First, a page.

Who is Jane Doe? Not Taylor Shaw, the missing girl. And just like that, we’re back to where we started, which is not at all a bad place to be for fall’s number one new show.

Similar to pilots, finales are tricky beasts. They have to wrap up a season’s worth of stories while also opening up the world for a new season’s worth of stories without rushing to conclusions or leaving the audience feeling cheated by the final moments. So much of a season, or even a series, is judged based upon the culmination of months of investment, so it has the power to make or break a viewer’s opinion about the show as a whole. When it comes to Blindspot, the season one finale could not have been a more fitting episode.

Ditching the case of the week formula in favor of an intense character episode, “Why Await Life’s End” dug into many of the mysteries that made this series so gripping. Having gone through twenty-two episodes of tattoo cases and antagonists with large-scale, disastrous plans, we’ve earned the chance to take a step back and focus on the characters and their stories that started it all.

After struggling all season to gain the team’s trust, Jane found herself just as trusted as she was when she emerged from that body bag in Times Square. But what’s different this time is that she’s earned the FBI’s skepticism. I’m interested to see how much about her work with Oscar she confesses up front. On the one hand, it could only exacerbate Weller’s anger. But on the other hand, it could be an effective way to show Weller that she understands how he feels after being used and betrayed by someone he trusted.

I don’t mean to imply that this season has been filler because that’s the furthest thing from the truth for a series whose pace moves as rapidly as Blindspot’s, but it feels as if we had to make it through this first season before we could delve into the core ideology behind Jane’s tattoos and amnesia. Sure, they stopped some bad guys and helped Weller gain enough wins to become the FBI’s new assistant director, but Shepherd’s plan is too wide-scale and complex to explore right off the bat. Who is this man and what happened in his past that justifies his plan? How did he bring Jane back from the dead? Where did Jane come from and how was she raised?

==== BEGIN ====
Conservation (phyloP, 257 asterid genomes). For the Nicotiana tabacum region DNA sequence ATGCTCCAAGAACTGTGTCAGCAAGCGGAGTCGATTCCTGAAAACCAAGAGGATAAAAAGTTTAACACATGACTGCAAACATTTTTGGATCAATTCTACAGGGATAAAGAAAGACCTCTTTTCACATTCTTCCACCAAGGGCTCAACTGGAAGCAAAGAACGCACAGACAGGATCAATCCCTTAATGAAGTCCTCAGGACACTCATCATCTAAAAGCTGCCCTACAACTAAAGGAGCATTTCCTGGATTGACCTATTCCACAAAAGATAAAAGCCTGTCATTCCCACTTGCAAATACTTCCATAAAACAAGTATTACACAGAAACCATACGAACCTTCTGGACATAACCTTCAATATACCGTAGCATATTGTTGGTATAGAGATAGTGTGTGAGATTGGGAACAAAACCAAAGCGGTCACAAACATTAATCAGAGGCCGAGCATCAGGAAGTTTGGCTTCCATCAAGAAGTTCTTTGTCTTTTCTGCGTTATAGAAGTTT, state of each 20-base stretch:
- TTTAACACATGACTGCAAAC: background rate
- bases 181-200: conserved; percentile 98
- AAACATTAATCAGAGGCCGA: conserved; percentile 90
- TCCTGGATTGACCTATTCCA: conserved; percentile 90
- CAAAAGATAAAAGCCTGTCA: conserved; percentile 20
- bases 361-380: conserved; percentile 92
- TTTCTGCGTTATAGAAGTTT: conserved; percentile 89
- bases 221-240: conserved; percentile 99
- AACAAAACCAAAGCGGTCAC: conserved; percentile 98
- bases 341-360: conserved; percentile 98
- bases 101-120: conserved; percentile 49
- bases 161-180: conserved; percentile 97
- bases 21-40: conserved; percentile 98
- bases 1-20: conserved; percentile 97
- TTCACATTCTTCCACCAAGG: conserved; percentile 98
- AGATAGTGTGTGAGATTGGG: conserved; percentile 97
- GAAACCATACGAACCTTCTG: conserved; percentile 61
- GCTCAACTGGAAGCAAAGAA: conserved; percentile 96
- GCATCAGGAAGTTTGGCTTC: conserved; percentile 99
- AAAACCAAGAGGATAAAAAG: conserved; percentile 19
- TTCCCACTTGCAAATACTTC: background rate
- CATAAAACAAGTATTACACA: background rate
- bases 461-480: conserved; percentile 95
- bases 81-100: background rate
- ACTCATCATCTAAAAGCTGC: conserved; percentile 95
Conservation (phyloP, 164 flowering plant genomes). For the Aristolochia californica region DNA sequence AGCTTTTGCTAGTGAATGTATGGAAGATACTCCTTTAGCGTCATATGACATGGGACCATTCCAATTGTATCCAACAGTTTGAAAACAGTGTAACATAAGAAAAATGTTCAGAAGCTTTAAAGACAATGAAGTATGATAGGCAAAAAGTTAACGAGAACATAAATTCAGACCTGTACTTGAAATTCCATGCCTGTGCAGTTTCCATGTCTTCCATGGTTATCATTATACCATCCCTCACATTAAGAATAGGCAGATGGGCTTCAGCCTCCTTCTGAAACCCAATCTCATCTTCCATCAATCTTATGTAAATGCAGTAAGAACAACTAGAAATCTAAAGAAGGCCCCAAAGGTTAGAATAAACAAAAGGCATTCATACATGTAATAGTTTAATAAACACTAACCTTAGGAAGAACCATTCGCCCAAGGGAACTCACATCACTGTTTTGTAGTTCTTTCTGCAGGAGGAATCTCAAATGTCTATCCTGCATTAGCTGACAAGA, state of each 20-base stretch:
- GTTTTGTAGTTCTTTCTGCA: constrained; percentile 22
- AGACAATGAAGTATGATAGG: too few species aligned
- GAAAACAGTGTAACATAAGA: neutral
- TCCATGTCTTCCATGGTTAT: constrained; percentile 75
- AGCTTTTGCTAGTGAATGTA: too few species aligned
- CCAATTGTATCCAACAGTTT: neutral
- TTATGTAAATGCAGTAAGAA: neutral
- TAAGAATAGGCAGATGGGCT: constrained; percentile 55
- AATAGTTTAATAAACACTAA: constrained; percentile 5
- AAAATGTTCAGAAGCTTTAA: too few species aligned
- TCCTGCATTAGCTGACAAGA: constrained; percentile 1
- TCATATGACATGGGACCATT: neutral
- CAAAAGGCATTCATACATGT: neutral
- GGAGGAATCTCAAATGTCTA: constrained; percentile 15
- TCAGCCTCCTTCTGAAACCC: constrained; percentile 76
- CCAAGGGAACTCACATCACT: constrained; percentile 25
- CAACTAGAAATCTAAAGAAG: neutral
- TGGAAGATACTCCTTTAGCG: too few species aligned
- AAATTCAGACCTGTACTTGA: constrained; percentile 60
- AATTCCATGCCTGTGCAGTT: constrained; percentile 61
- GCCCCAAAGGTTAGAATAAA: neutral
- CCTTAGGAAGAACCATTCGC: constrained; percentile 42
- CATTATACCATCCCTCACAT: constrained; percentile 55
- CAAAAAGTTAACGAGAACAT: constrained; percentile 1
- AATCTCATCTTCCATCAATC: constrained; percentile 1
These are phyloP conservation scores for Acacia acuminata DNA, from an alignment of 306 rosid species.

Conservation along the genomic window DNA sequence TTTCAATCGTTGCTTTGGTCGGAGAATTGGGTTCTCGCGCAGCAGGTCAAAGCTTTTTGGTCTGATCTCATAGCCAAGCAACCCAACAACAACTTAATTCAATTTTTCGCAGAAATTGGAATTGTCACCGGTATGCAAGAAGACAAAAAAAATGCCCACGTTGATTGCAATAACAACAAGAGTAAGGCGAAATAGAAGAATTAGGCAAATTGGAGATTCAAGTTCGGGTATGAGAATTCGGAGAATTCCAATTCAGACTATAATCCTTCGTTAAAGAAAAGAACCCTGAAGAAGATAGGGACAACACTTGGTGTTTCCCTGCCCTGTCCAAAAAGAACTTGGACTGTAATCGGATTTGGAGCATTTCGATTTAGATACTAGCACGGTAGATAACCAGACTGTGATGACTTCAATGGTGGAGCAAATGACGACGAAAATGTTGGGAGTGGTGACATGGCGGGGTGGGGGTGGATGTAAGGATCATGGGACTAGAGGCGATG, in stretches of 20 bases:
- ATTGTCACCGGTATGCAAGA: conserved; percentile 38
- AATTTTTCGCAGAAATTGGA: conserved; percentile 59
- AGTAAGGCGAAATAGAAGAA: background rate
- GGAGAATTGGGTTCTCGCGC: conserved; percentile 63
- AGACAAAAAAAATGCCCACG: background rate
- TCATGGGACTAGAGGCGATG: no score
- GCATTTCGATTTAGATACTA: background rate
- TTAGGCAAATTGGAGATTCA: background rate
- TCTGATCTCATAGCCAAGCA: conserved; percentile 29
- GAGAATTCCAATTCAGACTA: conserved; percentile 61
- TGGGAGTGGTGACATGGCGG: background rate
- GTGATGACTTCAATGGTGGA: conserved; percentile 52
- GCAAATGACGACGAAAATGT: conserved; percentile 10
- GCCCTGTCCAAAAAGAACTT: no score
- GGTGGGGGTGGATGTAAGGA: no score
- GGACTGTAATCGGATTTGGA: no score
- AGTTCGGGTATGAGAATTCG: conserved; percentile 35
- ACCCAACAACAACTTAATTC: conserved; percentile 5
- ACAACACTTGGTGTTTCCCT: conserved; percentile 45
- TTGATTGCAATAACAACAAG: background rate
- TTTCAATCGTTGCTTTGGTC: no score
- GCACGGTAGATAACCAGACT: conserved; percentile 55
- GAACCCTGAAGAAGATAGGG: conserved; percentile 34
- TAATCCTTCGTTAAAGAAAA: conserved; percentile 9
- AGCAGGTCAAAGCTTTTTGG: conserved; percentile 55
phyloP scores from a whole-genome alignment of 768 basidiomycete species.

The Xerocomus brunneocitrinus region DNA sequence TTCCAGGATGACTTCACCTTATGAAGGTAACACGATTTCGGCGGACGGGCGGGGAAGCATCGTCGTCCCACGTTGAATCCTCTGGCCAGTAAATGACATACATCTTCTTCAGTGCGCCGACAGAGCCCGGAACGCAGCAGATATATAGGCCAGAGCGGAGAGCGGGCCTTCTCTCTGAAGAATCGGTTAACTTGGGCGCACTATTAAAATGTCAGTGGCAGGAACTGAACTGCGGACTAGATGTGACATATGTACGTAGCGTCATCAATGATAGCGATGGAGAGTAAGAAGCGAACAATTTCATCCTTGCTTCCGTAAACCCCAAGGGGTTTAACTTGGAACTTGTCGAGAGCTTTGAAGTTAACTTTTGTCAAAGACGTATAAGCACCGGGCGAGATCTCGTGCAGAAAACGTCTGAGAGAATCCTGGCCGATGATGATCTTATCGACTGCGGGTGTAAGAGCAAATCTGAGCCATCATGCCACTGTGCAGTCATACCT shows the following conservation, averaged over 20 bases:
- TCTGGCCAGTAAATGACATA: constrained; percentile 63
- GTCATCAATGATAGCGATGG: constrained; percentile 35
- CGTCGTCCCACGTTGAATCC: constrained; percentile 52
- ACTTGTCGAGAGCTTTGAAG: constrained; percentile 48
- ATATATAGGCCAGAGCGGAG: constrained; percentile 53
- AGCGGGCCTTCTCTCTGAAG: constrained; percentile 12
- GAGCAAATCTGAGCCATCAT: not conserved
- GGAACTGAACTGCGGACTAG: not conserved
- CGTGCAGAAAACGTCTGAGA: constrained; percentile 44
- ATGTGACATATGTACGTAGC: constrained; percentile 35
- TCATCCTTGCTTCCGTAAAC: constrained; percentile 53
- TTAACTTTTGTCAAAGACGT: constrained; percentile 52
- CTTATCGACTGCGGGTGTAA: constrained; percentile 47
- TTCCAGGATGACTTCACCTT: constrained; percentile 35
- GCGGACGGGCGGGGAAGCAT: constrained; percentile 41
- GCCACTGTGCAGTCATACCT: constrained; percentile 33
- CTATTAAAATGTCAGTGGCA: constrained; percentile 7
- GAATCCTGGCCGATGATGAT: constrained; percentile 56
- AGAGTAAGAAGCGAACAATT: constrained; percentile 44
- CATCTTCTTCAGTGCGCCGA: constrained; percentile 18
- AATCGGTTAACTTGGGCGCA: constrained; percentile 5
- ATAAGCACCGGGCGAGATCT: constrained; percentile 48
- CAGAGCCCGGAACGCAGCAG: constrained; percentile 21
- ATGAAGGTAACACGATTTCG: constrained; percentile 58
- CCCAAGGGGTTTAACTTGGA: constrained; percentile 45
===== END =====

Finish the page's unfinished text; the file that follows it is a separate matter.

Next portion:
Given Bill Weller’s arc this season, his confession certainly came as a surprise, and it kicked off a story with the most concrete answer we’ve received on this show. In light of Jane’s/Taylor’s positive DNA test, young Taylor Shaw’s dead body was unexpected, though not unrealistic once Oscar explained their involvement. Martin Gero promised that this season would have a sense of closure, and the resolution for the Taylor Shaw mystery provides just that, while also burning the core relationship of Blindspot to the ground so it can rise and evolve on real grounds next season.

As much as I wanted Jane to be Taylor for the sake of Weller’s joy, I’d rather see Jane forge her own identity and define her own relationship with him. Weller had romanticized the idea of his childhood friend returning to him that his relationship with Jane became based on a dream of the past and not based on their current interactions. By taking any preconceived notions out of the question, it allows them to truly figure out who they are to one another and how they function as a pair, be it platonic or romantic.

Reade, Zapata, and Patterson’s search for the missing Mayfair followed an ing approach. Since we already knew the answers for the questions they sought, the enjoyment in watching their story came from their emotional entanglement and the thrill of solving puzzles. In some ways, it was reminiscent of Patterson and David’s quest in “Sent On Tour” and exemplified the core aspects of mystery and intellectual investigation that make this series a delight. The only thing this story lacked was the final emotional punch. It felt as if it was building to a moment that never happened. While the massive pile of blood gave Reade, Zapata, and Patterson a pretty good idea about Mayfair’s fate, we never saw the possibility of her death truly sink in, but perhaps that’s a scene for season two.